Sidinger Drees


This was or is probably the most famous Drees – this is what the Eifeler calls its mineral springs – in the Gerolsteiner Land, even though mineral water no longer bubbles here today. The Kyll valley has one of its narrowest places here, the Kyll itself is only a few meters wide. Since the Devonian limestone and dolomite rocks are heavily fissured and karstized underground, there were and still are sufficient transport and ascent routes for the mineral water.

The source and its history
So it is not for nothing that the Sidinger Drees is such a special place. During previous excavations, a stone axe was found here. Thus the Sidinger Drees would be a source area used and revered since at least the Celtic period, because such important utensils as a stone axe were sacrificed then only to the mighty source gods. Over the centuries the Romans and “Romanized” Celts settled the Kylltal. An important manor house was the Villa Sarabodis on the opposite side of Kyll with bathhouse and hot water heating. The Roman or Romanized Celts had carefully built their villa there. It was right across from a bubbling healing spring, the Sidinger Drees. The Roman rulers used the Drees as a source of healing, bathing and drinking. They paid homage to the spring gods and nymphs by throwing coins into the wells, perhaps out of hope or gratitude for the healing of sore wounds and straining intestines. During excavations, hundreds of Roman coins were found, mostly from the time of Emperor Maximinius (235 - 238 AD), as well as votive gurus and other cult objects.

In 1723, the water of the Sidinger Dreis was praised because it “removes the constipation of the liver, bile and intestines, and strengthens the stomach and all intestines”. Promptly Count Franz Georg von Manderscheid-Blankenheim had the spring recaptured and the “highly acclaimed” water in jugs filled with his coat of arms. Through his Cologne branch he distributed the water as far as Holland. The Sidinger Drees is rightly regarded as the source of the local mineral water industry. The Sidinger Drees fell into the possession of the town of Gerolstein in 1890, but was now finally dried up. Several attempts were made later to find and grasp the source, but in vain. Today, a pavement with fountains, modelled on the Roman model, adorns the former Sidinger Drees. When stopping on site, you should be aware that the most important geological and geographical units of the Gerolstein Land are covered here in a very small space: Dolomites and limestone of the Middle Devon, Early Quaternary Eifel basalt, Gerolstein mineral water and the young breakthrough valley of the Kyll.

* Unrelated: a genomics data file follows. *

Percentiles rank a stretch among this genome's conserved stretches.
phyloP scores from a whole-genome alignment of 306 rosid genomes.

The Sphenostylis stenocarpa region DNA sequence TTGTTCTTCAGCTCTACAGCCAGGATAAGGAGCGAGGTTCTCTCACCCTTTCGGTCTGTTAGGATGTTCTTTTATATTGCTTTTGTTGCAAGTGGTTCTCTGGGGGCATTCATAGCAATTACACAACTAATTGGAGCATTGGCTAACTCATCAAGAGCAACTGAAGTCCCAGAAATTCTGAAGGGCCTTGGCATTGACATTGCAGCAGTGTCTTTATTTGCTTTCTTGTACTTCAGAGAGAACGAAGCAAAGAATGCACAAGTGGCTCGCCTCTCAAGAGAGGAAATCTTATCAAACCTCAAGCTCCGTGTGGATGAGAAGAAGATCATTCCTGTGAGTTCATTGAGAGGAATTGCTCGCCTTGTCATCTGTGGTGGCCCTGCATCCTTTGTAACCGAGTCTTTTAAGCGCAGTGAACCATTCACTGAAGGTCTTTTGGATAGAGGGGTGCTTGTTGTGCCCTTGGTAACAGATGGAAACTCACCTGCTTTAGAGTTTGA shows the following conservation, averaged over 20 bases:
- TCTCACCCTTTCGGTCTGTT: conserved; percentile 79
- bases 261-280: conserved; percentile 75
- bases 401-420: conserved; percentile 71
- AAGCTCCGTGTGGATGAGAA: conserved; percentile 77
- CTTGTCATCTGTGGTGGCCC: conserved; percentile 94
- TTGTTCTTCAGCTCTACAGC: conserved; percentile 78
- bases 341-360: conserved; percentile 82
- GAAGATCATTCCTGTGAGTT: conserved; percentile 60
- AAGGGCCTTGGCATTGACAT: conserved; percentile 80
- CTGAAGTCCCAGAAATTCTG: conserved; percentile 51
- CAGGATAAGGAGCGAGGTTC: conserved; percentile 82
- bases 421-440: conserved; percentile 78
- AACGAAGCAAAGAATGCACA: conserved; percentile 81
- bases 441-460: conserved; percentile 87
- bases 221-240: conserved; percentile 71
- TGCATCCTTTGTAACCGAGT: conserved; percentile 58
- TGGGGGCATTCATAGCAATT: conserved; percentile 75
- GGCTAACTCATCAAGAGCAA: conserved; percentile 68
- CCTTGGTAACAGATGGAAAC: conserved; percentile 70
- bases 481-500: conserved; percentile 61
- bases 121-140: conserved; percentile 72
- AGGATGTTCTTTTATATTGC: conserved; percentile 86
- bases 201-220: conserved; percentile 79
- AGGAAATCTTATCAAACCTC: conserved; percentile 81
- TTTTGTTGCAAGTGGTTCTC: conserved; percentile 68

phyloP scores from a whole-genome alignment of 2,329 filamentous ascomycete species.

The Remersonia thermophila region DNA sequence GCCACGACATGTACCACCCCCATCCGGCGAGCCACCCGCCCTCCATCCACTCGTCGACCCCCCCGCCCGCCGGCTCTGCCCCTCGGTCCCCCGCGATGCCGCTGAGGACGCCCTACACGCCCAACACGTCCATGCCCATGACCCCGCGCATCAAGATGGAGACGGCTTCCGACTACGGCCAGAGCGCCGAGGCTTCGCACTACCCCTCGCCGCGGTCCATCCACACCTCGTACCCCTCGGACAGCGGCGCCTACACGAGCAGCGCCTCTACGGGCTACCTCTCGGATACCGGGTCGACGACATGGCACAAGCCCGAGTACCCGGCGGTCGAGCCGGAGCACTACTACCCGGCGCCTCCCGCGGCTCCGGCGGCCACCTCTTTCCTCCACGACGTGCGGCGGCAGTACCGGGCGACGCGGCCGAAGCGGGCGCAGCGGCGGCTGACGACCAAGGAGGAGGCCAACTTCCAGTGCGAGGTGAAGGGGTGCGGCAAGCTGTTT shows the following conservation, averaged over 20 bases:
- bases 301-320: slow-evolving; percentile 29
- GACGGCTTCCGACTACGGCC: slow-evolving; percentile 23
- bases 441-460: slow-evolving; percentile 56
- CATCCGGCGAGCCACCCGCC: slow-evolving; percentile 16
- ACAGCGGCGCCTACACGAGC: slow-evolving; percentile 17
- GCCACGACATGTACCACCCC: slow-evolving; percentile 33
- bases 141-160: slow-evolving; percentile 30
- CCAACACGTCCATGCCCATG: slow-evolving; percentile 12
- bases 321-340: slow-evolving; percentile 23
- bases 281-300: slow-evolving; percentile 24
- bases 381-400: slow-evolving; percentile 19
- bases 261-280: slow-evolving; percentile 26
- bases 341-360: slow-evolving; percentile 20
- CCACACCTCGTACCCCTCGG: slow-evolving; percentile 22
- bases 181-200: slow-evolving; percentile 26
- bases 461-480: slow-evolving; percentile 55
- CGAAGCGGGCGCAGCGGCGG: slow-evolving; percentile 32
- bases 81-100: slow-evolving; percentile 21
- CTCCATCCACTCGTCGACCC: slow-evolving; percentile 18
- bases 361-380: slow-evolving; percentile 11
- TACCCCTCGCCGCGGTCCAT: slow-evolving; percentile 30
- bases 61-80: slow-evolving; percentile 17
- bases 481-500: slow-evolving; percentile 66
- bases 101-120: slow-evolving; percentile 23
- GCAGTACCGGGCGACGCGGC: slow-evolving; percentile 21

The source and its subsoil
The mineral water of the Sidinger Dreis was a calcium-magnesium-hydrogencarbonate acidifier. Calcium and magnesium came from the carbonate rocks, and the carbon dioxide in the water – the carbonic acid, as the saying goes – was partly of volcanic origin. In ancient writings it is reported that in 1874 there was a very strong gushing of the spring, and at the same time the smell of sulphur in the crater of the Papenkaule, which lies only about 1 km to the northeast. Looking north over the Kyll and the railway line, one looks at the head of the Sarresdorf lava flow, which erupted from that area at the end of the last ice age and flowed into the Kyll valley.

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Sidinger Drees
54568 Gerolstein

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